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Pakistan rejects report about Saudi support for N-plan

Updated November 08, 2013

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— File Photo
— File Photo

ISLAMABAD, Nov 7: Pakistan has dismissed as “speculative, mischievous and baseless” a BBC report that Saudi Arabia has invested in its nuclear weapons projects. While rejecting the report, the foreign ministry adds: “Pakistan is a responsible nuclear weapon state with robust command and control structures and comprehensive export controls”.

The Saudi embassy in London has also issued a statement pointing out that the kingdom is a signatory to the Non-Proliferation Treaty and has worked for a nuclear-free Middle East. According to the report, a variety of sources told BBC Newsnight that Saudi Arabia has invested in Pakistan’s nuclear weapons projects, and believes it could obtain atomic bombs at will.

The report said that a Nato decision-maker had told Mark Urban, the Diplomatic and Defence Editor of Newsnight, earlier this year that he had seen intelligence reports that ‘nuclear weapons allegedly made in Pakistan on behalf of Saudi Arabia are now sitting ready for delivery’.

Since 2009, when King Abdullah warned visiting US special envoy to the Middle East Dennis Ross that if Iran crossed the threshold, “we will get nuclear weapons”, the kingdom has sent the Americans many signals of its intentions.

Gary Samore, until March 2013 US President Barack Obama’s counter-proliferation adviser, told Newsnight: “I do think that the Saudis believe that they have some understanding with Pakistan that, in extremis, they would have claim to acquire nuclear weapons from Pakistan.”

It has also been clear for many years that Saudi Arabia has given generous financial assistance to Pakistan’s defence sector, including, western experts allege, to its missile and nuclear labs.

Visits by the then Saudi defence minister Prince Sultan bin Abdulaziz to the Pakistani nuclear research centre in 1999 and 2002 underlined the closeness of the defence relationship. Saudi officials noted that their country had signed the NPT and called for a nuclear-free Middle East, pointing to Israel’s possession of such weapons.

The fact that handing over atom bombs to a foreign government could create huge political difficulties for Pakistan, not least with the World Bank and other donors, added to scepticism about those early claims.

In Eating the Grass, his semi-official history of the Pakistani nuclear programme, Maj Gen Feroz Hassan Khan wrote that Prince Sultan’s visits to Pakistan’s atomic labs were not proof of an agreement between the two countries. But he acknowledged: “Saudi Arabia provided generous financial support to Pakistan that enabled the nuclear programme to continue.” The Saudis resented the removal of Saddam Hussein, had long been unhappy about US policy on Israel, and were growing increasingly concerned about the Iranian nuclear programme.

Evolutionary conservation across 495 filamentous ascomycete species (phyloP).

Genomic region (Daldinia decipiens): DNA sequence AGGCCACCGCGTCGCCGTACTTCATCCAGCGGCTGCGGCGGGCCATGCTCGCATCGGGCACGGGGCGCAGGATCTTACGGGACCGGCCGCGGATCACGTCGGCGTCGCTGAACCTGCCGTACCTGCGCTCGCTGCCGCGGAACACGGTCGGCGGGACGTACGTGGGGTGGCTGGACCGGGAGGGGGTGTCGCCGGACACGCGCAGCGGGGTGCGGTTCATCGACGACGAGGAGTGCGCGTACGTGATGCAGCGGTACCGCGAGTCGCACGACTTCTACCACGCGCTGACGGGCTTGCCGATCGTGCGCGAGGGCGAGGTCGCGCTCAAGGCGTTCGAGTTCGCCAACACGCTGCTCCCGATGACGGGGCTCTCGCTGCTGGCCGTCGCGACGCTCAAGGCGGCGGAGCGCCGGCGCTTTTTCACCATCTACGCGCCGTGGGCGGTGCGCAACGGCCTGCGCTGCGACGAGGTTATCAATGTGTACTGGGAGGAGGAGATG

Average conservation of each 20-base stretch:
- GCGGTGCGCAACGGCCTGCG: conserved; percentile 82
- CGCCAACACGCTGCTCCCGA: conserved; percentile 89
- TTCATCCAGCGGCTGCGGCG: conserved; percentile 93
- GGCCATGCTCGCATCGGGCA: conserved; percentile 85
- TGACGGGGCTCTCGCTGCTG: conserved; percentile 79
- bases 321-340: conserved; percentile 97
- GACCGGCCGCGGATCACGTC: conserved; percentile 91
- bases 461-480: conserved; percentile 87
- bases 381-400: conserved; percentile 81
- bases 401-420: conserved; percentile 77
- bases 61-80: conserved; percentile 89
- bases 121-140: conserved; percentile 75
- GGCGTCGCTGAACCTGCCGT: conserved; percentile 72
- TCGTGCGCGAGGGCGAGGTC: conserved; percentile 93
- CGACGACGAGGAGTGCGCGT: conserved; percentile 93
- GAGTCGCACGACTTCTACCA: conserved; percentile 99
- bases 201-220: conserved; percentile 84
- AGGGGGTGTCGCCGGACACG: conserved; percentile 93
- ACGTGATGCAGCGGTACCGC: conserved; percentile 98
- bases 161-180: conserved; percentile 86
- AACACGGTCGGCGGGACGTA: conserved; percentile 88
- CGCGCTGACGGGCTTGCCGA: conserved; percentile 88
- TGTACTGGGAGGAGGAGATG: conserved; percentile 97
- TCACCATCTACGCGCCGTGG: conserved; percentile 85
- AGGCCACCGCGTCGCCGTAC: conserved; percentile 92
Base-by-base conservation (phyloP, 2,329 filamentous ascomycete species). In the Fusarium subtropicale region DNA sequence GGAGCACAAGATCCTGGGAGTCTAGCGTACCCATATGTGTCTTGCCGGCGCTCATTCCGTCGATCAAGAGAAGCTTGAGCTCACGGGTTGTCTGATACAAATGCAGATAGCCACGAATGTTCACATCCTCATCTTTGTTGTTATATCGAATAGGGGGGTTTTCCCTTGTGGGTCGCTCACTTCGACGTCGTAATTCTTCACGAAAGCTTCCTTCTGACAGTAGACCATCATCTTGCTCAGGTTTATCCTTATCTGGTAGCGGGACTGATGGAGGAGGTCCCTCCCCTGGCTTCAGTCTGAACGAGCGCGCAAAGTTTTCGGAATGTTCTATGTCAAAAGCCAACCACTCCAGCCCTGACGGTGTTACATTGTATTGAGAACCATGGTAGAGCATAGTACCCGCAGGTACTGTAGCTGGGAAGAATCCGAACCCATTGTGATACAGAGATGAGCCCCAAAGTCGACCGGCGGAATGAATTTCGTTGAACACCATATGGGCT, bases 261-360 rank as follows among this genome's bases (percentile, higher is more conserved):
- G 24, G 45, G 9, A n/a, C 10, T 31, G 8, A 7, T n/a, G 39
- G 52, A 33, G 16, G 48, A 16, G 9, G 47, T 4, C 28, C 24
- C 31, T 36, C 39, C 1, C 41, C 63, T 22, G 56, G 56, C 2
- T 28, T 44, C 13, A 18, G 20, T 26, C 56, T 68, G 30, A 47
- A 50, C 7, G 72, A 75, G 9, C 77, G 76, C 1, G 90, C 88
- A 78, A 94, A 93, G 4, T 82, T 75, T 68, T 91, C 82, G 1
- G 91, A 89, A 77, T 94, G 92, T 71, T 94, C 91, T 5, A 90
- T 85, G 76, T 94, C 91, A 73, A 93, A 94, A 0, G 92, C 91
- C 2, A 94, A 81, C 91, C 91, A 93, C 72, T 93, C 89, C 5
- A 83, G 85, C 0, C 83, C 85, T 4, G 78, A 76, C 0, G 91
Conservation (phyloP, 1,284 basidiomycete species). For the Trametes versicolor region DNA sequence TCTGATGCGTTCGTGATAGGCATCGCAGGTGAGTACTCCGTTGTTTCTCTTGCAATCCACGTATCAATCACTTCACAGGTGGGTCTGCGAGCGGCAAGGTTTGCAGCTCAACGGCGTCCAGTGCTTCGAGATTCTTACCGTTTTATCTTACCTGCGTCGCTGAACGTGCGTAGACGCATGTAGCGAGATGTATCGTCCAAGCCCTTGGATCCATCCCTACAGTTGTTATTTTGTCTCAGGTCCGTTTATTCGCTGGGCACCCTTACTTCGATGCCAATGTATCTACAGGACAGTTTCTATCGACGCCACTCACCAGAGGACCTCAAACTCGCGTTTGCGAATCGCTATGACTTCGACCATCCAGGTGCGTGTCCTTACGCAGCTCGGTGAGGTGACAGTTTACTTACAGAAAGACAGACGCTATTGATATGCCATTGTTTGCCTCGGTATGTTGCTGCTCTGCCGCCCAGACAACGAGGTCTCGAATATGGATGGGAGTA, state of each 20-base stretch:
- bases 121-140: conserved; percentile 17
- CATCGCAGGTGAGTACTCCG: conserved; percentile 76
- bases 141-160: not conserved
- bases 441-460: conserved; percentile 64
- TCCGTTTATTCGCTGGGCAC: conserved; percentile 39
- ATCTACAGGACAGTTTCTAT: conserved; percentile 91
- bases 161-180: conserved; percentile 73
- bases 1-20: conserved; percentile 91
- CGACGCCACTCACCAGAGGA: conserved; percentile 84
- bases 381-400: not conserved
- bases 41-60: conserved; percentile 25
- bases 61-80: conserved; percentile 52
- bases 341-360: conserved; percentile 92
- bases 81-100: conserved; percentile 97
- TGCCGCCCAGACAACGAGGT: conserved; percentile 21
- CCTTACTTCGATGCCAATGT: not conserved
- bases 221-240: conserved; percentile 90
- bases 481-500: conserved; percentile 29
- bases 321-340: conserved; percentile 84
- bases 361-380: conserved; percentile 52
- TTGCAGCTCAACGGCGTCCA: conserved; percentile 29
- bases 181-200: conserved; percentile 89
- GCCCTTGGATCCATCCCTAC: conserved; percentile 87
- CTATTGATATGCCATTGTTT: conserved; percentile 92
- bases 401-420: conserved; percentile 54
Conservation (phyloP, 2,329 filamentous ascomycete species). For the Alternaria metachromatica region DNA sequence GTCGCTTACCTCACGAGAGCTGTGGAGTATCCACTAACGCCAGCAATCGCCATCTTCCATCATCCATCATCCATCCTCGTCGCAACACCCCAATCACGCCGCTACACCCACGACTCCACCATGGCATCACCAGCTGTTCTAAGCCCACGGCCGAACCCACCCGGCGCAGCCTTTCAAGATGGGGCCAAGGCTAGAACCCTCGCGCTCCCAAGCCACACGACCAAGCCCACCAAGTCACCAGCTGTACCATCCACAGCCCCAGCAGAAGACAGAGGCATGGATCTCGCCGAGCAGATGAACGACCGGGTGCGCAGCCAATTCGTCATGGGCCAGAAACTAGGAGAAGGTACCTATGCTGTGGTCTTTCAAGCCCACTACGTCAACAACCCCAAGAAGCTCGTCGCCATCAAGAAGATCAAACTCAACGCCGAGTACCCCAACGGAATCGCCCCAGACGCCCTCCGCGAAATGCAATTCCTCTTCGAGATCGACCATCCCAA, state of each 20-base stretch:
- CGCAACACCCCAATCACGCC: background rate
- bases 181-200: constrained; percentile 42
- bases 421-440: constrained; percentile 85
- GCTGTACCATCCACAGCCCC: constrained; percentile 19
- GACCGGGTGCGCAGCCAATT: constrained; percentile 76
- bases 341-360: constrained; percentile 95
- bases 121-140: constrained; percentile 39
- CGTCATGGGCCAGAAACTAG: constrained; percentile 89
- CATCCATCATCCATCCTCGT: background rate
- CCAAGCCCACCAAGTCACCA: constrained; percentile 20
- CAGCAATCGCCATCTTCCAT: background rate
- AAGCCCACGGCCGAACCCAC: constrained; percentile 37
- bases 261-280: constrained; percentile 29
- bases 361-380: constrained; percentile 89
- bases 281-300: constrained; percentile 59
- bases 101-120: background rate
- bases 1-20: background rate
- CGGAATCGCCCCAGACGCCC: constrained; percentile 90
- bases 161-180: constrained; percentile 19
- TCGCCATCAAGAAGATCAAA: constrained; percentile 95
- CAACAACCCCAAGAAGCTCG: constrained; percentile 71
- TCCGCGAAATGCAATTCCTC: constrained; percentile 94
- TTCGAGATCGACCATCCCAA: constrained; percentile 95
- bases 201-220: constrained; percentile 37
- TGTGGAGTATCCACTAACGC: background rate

In the years that followed, diplomatic chatter about Saudi-Pakistan nuclear cooperation began to increase.

In 2007, the US mission in Riyadh noted they were being asked questions by Pakistani diplomats about US knowledge of “Saudi-Pakistani nuclear cooperation”.

By the end of that decade Saudi princes and officials were giving explicit warnings of their intention to acquire nuclear weapons if Iran did.

Having warned the Americans in private for years, last year Saudi officials in Riyadh escalated it to a public warning, telling a journalist from the Times “it would be completely unacceptable to have Iran with a nuclear capability and not the kingdom”.

One senior Pakistani, speaking on background terms, confirmed the broad nature of the deal — probably unwritten — his country had reached with the kingdom and asked rhetorically “what did we think the Saudis were giving us all that money for? It wasn’t charity”.

As for the seriousness of the Saudi threat to make good on the deal, Simon Henderson, Director of the Global Gulf and Energy Policy Programme at the Washington Institute for Near East Policy, told BBC Newsnight: “The Saudis speak about Iran and nuclear matters very seriously. They don’t bluff on this issue.”

The US diplomatic thaw with Iran has touched deep insecurities in Riyadh, which fears that any deal to constrain Tehran’s nuclear programme would be ineffective.

The Pakistani foreign ministry has described the story as “speculative, mischievous and baseless”. It said: “Pakistan is a responsible nuclear weapon state with robust command and control structures and comprehensive export controls.”

The Saudi embassy in London has also issued a statement pointing out that the kingdom is a signatory to the NPT and has worked for a nuclear-free Middle East.

But it also points out that the UN’s “failure to make the Middle East a nuclear-free zone is one of the reasons the Kingdom of Saudi Arabia rejected the offer of a seat on the UN Security Council”.